The Investment Process
The objectives of every investor differ and various portfolio designs serve a variety of purposes. Due to the extent of the hedge fund industry, some investors work towards broad exposure while others concentrate on a specific style of investment. Some investors in hedge funds have a predisposition towards absolute return strategies that are non-directional while various other managers have an explicit or implicit prejudice towards the strategies that are directional. The difference between non-directional and directional is possibly the most common grouping of the various strategies that are a part of the hedge fund industry.
The actual process of investment only starts once the investors are aware of the objectives that have to be fulfilled. There are basically two variables at the most common level, as well as two processes. These two variables are the hedge fund managers themselves, which are the constituents of the portfolio, and the allocation, which is the allotment of a capital to these elements. One important aspect to keep in mind is that these two processes and variables are dynamically interconnected.
The sections below highlight the various aspects that are involved in the selection and observation process of one hedge fund manager. We will then move on to cover portfolio construction and then deal with a few elements of the risk that is involved in hedge fund investing.
Selection of manager and their monitoring
The basic factor that contributes towards success is the identification of a manager and their evaluation. Investment in hedge funds are fundamentally a business of people in relationships. When an investor allocates capital to a manager, they expect to contribute to the craft of the manager and not in a specific strategy of investment or an automated process. For example, allotting funds to a convertible manager of arbitrage does not result in involvement in the trade of purchasing the bond and management of the channel through the sale of the stock. Despite the popular suggestions of the main academia, the actual strategy is more complex than this.
Review of the manager
This is indeed a continual and a dynamic process and the process of due diligence is never-ending. It is vital to understand the exact sector in which the manager is operating in order to fully comprehend the manager and the value that they add. Only a manager that is able to accept change and adapt to it while working successfully on widespread risk management is able to excel and be successful in this industry. They have to fully realize and understand the dynamic and ever-changing nature of not only the markets, but also of the strategies; thus, this becomes an ongoing process of evaluation and appraisal.
Selection and Monitoring of the Portfolio
Mostly the construction of a portfolio is a mixture of a bottom-up (selection of a manager) and a top-down (allocation of assets) approach. The objectives and goals of different investors will vary and these can be based on either the geographical differences or the differences in strategy and style of investment. Various investors place more focus on their personal contacts within the industry while others go with a more econometric attitude towards the construction of portfolios. There is no absolute way in portfolio construction and those based on mean-variance space do offer a starting point, but are not entirely perfect due to issues of liquidity and certain other significant factors.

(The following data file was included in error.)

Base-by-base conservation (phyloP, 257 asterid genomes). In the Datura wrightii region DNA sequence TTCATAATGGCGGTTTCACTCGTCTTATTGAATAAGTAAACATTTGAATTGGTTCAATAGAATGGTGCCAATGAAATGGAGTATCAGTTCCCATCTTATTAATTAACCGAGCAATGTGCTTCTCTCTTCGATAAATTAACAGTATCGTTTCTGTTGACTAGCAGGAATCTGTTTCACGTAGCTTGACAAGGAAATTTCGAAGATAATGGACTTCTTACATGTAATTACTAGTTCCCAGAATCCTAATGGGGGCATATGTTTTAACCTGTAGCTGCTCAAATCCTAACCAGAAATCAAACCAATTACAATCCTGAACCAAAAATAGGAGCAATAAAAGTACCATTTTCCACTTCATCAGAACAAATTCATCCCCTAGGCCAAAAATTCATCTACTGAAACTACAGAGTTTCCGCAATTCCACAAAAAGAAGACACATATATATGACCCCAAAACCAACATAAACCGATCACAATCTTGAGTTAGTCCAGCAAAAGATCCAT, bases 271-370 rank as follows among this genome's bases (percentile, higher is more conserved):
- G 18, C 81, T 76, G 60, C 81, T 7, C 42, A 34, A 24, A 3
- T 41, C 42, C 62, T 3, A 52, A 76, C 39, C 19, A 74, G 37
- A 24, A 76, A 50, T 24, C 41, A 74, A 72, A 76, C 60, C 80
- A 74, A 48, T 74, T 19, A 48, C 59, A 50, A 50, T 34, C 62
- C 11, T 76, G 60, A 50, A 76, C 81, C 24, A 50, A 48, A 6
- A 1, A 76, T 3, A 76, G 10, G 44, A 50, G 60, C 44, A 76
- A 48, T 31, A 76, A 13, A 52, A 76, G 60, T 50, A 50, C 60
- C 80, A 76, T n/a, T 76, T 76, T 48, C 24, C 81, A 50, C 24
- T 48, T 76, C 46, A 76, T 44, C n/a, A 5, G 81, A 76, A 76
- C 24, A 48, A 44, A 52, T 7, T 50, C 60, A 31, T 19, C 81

Experience of risk management
One of the most significant issues in hedge fund investing is being able to recognize and understand the various characteristics of the risk. Managers must possess expertise in the area of the most intricate financial instruments along with various strategies of trading.
The correct and improper use of leverage is a significant topic in the area of hedge funds. High and sophisticated use of leverage is a defining characteristic of the hedge fund industry. Leverage plays a key role in hedge fund management. It is a fact, that many hedge funds rely on leverage to enhance returns on assets. In addition, leverage amplifies or dampens market risk and allows funds to obtain notional exposure at levels greater than their capital base. Also leverage is often employed by hedge funds to target a level of return volatility desired by investors. Manipulation with leverage assists hedge funds to respond to chafing investment opportunities. They are using leverage in taking advantage of misplacing opportunities by simultaneously buying assets which are perceived to be underpriced and shorting assets which are perceived to be overpriced. (Research Paper by S. Gorovyy (Columbia University), G. B. van Inwegen (Citi Private Bank) and A. Ang (Columbia University and NBER), Columbia University, 2011).
This graph represents comparison of average gross hedge fund leverage with the leverage of banks, investment banks and the finance sector. The left-hand axis corresponds to average gross hedge fund leverage and the right-hand axis corresponds to the leverage of banks, investment banks and the finance sector.
As stated in the Research Paper mentioned above, changes in hedge fund leverage are more predictable by economy-wide factors than by fund-specific characteristics. Decreases in funding costs and increases in market values both forecast increases in hedge fund leverage. Future increases in leverage are predicted by decreases in fund return volatilities.
More detailed information on the topic of Hedge Fund Leverage might be obtained from the Research Paper, Columbia University, 2011.
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